ffmpeg can also convert .oma files into any other audio format:

    ffmpeg -i file.oma file.wav # lossless container conversion  
    ffmpeg -i file.oma file.mp3 # lossy recompression  
    ffmpeg -i file.oma file.m4a # lossy recompression

Limitations

SonicStage does not allow dumping the raw ATRAC1-encoded data from the MiniDisc, it always decodes it and stores it in a different format. When decoding to PCM, as shown above, there is no quality loss.

Unlike NetMDPython, SonicStage can dump protected tracks from pressed MiniDiscs, but it also cannot dump tracks that have been copied digitally from a CD, as well as tracks it has written itself – unless it was from the same computer.

Analog Copy

If all else fails, you can always make an analog copy of the audio on a MiniDisc. After all, the kinds of MiniDiscs you care about are probably not digital copies of CDs (you should rather find the original CDs then), but recordings from analog sources anyway – so the extra added noise should be negligible.

The most basic way to make an anlog copy is to connect any MiniDisc player to a computer and using https://www.audacityteam.org for recording. Since modern computers have many things going on at once, you might get skips while recording, so you need to make sure that there is as little load on the computer as possible.

If you have an MZ-RH1 and a second MiniDisc player, you could also connect the two and have the MZ-RH1 record the MiniDisc in the second player onto a 1 GB Hi-MD – uncompressed. You can then use SonicStage or the platform-independent QHiMDTransfer to copy the file(s) over.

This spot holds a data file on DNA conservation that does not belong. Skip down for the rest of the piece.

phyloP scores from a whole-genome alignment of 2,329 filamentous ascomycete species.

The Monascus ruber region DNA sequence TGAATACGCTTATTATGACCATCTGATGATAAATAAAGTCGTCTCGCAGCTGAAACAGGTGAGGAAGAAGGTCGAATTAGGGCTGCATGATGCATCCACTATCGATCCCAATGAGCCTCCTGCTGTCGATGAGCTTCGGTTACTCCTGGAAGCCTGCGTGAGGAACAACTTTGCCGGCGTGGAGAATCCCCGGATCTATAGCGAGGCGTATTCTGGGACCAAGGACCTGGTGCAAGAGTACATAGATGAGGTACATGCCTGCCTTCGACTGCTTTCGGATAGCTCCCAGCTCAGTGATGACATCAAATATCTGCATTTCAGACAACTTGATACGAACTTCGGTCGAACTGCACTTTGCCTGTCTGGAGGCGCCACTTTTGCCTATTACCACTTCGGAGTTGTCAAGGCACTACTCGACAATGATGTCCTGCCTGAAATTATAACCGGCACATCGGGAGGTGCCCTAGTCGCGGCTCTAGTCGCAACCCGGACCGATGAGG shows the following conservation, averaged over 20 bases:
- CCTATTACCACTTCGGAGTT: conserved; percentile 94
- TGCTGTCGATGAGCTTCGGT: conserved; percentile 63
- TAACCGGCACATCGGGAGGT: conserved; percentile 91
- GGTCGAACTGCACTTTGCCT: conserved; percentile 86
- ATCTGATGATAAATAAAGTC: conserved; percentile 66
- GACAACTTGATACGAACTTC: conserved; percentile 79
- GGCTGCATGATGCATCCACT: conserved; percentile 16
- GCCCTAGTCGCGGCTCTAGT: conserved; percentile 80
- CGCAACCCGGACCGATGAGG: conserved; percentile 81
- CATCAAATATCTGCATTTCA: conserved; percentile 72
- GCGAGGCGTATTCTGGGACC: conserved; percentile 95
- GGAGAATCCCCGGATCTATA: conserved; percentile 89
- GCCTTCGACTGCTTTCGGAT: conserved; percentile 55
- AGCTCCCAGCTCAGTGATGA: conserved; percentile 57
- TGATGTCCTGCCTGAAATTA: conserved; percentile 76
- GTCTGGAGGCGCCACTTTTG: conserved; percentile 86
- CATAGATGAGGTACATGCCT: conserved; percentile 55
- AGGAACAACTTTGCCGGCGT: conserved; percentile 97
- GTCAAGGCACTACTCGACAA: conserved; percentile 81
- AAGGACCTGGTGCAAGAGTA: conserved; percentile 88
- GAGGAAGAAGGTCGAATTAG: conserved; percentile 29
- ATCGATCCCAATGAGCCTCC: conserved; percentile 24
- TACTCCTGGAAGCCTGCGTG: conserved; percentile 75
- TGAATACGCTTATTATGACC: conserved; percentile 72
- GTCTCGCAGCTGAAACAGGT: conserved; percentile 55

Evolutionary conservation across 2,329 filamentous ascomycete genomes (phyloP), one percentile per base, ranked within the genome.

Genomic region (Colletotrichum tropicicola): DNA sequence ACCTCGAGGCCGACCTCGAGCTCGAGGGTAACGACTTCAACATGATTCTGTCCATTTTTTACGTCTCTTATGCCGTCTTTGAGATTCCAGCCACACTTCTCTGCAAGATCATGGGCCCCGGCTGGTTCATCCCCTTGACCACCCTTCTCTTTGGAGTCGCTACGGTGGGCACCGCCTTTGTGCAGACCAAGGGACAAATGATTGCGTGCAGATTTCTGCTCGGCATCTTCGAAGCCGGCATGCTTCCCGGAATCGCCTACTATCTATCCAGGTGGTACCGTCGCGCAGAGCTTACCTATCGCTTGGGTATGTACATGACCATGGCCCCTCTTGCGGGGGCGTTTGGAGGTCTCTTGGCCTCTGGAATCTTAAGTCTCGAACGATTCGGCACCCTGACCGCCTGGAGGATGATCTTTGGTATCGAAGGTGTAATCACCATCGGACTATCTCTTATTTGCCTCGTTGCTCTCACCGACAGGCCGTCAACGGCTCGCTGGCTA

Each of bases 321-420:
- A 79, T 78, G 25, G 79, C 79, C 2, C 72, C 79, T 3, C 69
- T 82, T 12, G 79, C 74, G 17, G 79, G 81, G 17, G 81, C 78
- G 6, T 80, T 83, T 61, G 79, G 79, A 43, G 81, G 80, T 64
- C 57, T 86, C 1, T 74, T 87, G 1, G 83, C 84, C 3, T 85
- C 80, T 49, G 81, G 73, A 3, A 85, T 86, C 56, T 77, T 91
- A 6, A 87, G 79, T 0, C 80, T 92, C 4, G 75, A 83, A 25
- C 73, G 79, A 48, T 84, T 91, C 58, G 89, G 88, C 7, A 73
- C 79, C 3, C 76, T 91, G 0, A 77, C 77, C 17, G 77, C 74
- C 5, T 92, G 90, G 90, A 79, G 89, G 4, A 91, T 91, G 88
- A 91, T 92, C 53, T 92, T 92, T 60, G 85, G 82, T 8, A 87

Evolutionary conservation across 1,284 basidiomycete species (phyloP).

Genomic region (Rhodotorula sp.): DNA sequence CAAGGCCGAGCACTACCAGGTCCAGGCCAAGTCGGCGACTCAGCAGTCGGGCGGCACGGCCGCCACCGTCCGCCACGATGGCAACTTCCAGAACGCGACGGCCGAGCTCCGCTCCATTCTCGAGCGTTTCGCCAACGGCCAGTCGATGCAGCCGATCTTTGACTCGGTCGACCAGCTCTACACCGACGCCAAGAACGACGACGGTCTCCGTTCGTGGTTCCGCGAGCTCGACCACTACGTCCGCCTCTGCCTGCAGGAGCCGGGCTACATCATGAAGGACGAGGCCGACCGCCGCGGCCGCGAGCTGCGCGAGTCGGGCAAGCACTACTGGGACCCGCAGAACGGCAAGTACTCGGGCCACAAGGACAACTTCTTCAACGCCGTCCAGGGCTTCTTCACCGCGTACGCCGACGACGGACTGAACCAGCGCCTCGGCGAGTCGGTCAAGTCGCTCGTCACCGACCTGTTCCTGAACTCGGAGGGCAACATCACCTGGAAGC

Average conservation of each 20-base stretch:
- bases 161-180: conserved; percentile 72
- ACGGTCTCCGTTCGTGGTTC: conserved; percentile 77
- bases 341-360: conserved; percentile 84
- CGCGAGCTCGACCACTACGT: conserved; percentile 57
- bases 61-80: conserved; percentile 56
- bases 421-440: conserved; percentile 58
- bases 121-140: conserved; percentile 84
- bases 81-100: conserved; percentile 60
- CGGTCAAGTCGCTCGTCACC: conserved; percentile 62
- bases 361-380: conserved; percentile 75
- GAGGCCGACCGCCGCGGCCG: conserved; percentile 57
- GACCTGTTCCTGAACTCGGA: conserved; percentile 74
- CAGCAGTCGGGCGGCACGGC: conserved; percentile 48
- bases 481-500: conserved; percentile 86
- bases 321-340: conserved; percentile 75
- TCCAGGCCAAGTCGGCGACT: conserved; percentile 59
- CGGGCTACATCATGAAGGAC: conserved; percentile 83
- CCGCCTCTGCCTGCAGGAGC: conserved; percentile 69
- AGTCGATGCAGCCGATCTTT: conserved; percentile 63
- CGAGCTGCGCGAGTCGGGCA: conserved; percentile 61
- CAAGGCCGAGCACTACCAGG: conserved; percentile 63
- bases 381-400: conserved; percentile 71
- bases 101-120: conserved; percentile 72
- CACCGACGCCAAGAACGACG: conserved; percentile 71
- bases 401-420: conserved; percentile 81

The nicest solution is the dump_md.py script from the NetMDPython project, which can remote-control any NetMD-compliant MiniDisc player (such as the MZ-RH1) and record the analog output through the sound card. This way, the audio will be copied as individual tracks.

Bonus: Recovering Deleted Tracks

MiniDiscs allow arbitrarily deleting tracks, and recording new tracks in their place. This is made possible by the TOC: a global data structure that points to the sections on the media that make up the tracks.

When deleting a track, or the entire MiniDisc, the audio data is not touched, only the TOC is modified. By hacking the TOC, it is possible to access all raw data on the media.

Here are the steps: (This is based on the TOC Cloning trick.)

  • Locate your recorder’s door detection switch. On the SHARP MD-MT15, it is here:

  • Find a way to keep the switch constantly depressed. In the case of the MD-MT15, you can use part of a toothpick to keep it down.

  • Take a spare MiniDisc that is at least the same size (60/74/80) as the one you want to recover.
  • Erase the whole spare MiniDisc. (Don’t erase single tracks!)
  • Record silence until the whole disk is full.
  • Remove the spare MiniDisc and take take the batteries out of the recorder.
  • Insert the spare MiniDisc and put the batteries back in. The media should be detected correctly.
  • Now replace the spare MiniDisc with the one you want to recover. The recorder should not notice that the door has been opened and will not re-read the TOC.
  • Press play. The whole 60/74/80 minutes of raw audio data should now play.

6 thoughts on “Dumping MiniDisc Media”

  1. Ha, 10 year old code still put to good use. I remember when someone found and RE’ed the atrac1 decoder dll in SonicStage. We then had a decoder but nothing to play with it. I was able to locate a few samples from one guy who hacked the firmware for the MD-data scsi drives. Now we where able to test the decoder and the rest is history.

    Fun times.

  2. Thank you for this! My older brother passed away 4 years ago. He was a DJ and left tons of old MiniDiscs with mixes and recordings. I have been wanting to back it up in a more modern audio format and as close to its original quality as possible, but been struggling to find any good approaches or alternatives to analog. The MZ-RH1/NetMDPython approach sounds really promising. Will look deeper into that. Thank you!

  3. Hello to all
    In this puzzling span, I disposition you all
    Appreciate your family and friends